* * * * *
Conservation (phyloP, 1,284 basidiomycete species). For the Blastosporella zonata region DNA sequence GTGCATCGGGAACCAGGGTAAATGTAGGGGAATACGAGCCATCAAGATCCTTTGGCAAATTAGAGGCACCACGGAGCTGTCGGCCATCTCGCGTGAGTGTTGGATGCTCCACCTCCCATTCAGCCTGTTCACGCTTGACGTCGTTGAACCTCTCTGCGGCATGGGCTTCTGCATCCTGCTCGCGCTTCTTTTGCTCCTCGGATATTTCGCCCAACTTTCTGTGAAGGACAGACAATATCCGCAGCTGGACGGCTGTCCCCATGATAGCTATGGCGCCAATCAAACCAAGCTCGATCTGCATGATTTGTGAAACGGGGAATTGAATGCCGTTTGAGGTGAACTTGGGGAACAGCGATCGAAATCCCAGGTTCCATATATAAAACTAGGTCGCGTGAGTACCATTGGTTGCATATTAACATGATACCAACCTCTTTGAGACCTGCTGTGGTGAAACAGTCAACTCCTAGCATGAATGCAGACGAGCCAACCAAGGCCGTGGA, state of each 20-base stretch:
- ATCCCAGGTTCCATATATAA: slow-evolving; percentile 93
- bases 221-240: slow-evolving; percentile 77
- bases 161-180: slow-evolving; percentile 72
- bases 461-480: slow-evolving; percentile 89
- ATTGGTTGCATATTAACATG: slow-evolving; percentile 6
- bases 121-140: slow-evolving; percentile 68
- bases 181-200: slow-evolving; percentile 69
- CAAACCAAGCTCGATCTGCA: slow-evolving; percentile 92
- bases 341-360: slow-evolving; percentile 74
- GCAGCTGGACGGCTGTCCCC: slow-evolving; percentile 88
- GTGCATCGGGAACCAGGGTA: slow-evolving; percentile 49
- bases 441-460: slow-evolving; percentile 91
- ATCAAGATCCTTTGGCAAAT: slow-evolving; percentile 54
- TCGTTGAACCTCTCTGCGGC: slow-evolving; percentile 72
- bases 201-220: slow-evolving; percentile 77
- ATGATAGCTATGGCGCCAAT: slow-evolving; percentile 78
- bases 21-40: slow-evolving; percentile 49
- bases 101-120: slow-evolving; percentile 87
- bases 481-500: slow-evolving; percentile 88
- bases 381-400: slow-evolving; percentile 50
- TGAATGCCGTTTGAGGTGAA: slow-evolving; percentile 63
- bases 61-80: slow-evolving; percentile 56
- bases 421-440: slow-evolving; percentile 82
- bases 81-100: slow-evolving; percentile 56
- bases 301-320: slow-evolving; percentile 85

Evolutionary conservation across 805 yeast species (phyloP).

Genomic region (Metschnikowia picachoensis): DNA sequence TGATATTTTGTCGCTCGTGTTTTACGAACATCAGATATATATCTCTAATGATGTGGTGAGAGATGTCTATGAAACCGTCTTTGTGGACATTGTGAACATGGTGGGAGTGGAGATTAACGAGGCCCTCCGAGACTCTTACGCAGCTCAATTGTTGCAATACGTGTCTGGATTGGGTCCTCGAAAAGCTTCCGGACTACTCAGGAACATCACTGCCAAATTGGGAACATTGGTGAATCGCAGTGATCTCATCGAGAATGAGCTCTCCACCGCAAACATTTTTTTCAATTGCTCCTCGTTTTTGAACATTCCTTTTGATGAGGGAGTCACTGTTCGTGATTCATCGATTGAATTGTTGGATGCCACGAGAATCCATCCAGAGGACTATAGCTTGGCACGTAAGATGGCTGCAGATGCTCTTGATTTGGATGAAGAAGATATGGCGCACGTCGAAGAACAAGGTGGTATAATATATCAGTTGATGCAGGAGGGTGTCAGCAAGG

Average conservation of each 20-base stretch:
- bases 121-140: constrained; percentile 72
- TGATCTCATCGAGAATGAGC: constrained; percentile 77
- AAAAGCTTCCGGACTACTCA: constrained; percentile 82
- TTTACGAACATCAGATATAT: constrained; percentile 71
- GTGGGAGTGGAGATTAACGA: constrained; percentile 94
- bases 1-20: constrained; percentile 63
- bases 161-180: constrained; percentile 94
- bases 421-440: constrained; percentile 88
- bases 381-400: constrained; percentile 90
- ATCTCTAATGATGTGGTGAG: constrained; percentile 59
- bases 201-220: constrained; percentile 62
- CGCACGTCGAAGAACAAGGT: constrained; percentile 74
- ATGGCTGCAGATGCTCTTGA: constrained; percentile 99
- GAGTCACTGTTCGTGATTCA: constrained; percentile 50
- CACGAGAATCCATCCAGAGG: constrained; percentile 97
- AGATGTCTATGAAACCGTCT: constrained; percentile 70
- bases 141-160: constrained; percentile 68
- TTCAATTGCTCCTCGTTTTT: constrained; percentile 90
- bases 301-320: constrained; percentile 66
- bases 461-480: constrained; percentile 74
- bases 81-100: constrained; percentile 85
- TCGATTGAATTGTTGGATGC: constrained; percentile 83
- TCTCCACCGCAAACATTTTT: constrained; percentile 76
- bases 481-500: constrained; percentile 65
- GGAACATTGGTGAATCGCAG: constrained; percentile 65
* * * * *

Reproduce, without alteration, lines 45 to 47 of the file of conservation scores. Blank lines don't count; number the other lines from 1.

- AGATGTCTATGAAACCGTCT: constrained; percentile 70
- bases 141-160: constrained; percentile 68
- TTCAATTGCTCCTCGTTTTT: constrained; percentile 90